In a surprise turnabout, a bill before the state legislature that would have increased the sewer bill for Sedona residents failed to get enough votes to pass.

On Monday, April 17, Senate Bill 1430 was heard on the floor of the state House but was rejected by a vote of 37 to 17. This bill was introduced by Sen. Warren Petersen [R-District 12, Chandler and Gilbert] and was seeking to preempt cities from charging wastewater service fees for vacant parcels that are not currently connected to the system.

The city of Sedona’s transportation master plan is now in the home stretch as possible alternatives to reduce traffic are being narrowed down.

The Sedona City Council has already received some options at previous meetings including those for the Uptown area and Red Rock Crossing. During its April 12 meeting the focus was on State Route 179 as it enters Sedona. The $250,000 traffic study’s draft plan and public outreach will be in June with a final plan presented to council in July.

The city of Sedona is in the early stages of a multi-year process of establishing more than a dozen Community Focus Areas. And on April 11, one that staff feels is near the top of the list was approved.

The Sedona City Council unanimously approved the Schnebly CFA, which is the third to be completed.

“This one, out of all the CFAs, probably is the most unique,” Senior Planner Cynthia Lovely said. “Part of why it’s unique is that this was the original heart of Sedona. This was the original settlement as everything was focused along the creek.”

As the old saying goes, “Good things come to those who wait.”

That could easily apply to the Barbara Antonsen Memorial Park. After 16 years of delay, fundraising and a collapsed venue, the new performance pavilion at Posse Grounds Park is open for use.

To celebrate the completion of the project, the community is invited to celebrate its grand opening during a Wednesday, May 3, open house. Drop in any time from 4 to 7 p.m. to stroll the grounds, enjoy live music, theater and dance performances, and get a bite to eat. The pavilion has festival-style seating, so bring a chair or blanket to use on the lawn.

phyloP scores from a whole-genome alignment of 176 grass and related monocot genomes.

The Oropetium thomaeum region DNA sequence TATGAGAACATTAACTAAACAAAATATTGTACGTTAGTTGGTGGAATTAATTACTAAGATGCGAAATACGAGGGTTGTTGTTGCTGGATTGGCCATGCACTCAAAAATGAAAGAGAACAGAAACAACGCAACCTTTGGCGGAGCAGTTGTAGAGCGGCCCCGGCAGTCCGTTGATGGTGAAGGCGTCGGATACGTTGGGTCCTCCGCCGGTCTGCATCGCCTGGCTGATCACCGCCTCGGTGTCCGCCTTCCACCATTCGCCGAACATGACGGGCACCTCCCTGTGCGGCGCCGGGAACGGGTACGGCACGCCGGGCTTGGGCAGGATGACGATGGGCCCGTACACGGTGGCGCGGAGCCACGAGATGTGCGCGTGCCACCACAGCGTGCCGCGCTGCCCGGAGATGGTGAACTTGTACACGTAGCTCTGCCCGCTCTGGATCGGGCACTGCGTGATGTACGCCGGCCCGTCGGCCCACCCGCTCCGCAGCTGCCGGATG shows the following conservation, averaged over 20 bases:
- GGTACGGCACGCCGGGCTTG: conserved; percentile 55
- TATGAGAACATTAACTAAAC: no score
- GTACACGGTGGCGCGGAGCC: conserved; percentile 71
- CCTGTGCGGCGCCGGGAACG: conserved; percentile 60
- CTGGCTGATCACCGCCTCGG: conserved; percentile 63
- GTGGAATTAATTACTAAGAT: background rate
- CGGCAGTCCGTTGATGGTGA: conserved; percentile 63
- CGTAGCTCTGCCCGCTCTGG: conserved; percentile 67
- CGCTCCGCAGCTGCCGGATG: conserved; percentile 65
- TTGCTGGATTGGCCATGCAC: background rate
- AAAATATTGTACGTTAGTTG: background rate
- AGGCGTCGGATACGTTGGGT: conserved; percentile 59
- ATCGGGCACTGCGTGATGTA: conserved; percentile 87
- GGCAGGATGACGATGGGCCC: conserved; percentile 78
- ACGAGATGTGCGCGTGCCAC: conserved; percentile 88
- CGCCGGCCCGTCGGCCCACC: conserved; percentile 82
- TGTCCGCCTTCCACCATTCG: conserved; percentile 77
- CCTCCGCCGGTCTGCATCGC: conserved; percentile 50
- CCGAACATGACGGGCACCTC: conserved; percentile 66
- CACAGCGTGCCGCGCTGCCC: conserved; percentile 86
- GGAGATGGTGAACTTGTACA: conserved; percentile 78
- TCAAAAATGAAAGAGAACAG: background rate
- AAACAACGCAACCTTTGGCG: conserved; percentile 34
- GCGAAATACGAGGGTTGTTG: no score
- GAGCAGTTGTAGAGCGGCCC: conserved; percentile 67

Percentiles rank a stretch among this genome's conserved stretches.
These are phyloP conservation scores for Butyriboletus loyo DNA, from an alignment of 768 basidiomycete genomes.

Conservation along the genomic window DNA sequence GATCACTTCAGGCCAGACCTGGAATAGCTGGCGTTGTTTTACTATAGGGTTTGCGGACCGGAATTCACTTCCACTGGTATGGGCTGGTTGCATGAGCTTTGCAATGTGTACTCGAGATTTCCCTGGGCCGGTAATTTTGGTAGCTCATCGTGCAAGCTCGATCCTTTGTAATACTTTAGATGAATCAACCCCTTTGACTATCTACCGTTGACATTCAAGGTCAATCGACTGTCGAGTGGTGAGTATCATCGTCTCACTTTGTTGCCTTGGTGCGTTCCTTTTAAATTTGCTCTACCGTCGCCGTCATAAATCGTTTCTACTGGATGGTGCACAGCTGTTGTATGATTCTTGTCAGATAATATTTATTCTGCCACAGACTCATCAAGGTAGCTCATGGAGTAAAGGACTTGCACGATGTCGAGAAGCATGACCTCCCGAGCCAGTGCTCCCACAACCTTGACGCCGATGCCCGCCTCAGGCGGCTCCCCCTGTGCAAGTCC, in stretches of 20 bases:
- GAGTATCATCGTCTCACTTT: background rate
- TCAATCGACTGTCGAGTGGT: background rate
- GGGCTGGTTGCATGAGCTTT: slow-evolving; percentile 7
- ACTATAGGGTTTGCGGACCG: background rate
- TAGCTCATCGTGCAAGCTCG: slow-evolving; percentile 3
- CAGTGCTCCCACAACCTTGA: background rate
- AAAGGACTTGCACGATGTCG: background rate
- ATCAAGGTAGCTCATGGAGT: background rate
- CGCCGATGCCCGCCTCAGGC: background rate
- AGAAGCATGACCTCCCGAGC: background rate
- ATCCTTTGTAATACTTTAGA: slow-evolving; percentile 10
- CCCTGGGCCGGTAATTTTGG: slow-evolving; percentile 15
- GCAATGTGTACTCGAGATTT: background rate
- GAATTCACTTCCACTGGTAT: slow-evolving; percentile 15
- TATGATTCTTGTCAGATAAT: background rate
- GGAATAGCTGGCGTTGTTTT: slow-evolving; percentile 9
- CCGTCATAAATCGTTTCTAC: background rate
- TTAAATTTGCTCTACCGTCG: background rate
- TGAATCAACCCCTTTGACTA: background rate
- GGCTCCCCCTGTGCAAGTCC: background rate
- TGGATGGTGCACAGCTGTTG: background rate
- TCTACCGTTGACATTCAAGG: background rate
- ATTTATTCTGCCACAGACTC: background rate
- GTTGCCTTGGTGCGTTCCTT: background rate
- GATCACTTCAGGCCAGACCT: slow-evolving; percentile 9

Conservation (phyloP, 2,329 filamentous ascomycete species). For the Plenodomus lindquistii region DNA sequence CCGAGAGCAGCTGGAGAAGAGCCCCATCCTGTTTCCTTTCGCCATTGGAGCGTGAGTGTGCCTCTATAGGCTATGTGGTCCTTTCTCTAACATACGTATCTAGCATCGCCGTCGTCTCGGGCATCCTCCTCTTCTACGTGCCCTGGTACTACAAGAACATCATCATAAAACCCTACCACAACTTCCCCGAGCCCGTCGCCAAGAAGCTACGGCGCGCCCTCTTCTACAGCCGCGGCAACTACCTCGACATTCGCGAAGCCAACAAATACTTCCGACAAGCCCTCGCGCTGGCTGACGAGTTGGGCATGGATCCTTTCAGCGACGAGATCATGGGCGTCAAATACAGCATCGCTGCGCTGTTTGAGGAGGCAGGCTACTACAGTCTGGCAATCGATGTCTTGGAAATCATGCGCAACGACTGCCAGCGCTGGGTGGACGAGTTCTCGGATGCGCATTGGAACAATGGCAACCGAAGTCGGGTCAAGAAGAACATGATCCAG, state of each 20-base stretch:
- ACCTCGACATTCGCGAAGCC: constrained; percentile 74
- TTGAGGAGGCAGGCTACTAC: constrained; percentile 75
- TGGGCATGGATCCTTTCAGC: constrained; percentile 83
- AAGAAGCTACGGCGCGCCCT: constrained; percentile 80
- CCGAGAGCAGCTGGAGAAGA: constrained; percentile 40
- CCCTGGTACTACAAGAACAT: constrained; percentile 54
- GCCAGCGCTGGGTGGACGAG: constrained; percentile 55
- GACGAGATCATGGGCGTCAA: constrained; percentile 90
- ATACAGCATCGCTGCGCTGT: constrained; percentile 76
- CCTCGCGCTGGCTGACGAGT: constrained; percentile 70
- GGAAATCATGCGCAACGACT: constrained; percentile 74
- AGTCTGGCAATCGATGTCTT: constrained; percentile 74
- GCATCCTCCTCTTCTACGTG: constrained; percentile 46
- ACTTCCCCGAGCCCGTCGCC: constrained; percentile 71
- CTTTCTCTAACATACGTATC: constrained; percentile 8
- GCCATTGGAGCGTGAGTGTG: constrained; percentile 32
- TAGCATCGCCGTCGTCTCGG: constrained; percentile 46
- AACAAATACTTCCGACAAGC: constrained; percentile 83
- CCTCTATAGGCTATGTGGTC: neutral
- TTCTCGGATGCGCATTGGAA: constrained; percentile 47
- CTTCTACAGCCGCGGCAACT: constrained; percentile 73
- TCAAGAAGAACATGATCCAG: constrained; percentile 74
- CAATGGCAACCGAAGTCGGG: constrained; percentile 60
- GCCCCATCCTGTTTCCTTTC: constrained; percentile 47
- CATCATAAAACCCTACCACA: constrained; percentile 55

It’s time to loosen that belt buckle by a notch or two for a feast for a good cause.

The public is invited to help the Sedona Police Department raise funds to support Special Olympics with an all-you-can-eat spaghetti dinner on Saturday, April 8. The event begins at 5 p.m. at the Sedona Elks Lodge located at 110 Airport Road. The menu will include spaghetti with sauce, chicken fettuccine, salad, bread and dessert.

What a difference a week makes.

By consensus, on March 22, the Sedona Planning and Zoning Commission had been in favor of moving forward on one particular portion of the city’s updated sign code — the first in 20 years.
It moved to support allowing off-premise signs for all residents and businesses except along ADOT rights-of-way, which extend 30 feet back from the roadway. However, the signs would have to adhere to quality standards set by the city.

As the city of Sedona is updating its 20-year-old sign code, a court ruling has forced the city to loosen restrictions in one important area of that code.

The Sedona Planning and Zoning Commission on Tuesday, March 21, voted to support allowing off-premise signs for all residents and businesses except along ADOT rights-of-way, which extends 30 feet back from the roadway. However, the signs will have to adhere to quality standards as set by the city. And, the number of signs and how long each can be in place has yet to be determined.

Last year proved to be another busy one for the Sedona Fire District. And while the overall number of calls decreased slightly, the types of calls varied greatly.

The 2016 annual report — which is compiled each year by SFD Executive Assistant Tricia Greer — offers a glimpse into what the staff of the district does on a day-to-day basis.

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Sedona United States Partly Cloudy (day), 64 °F
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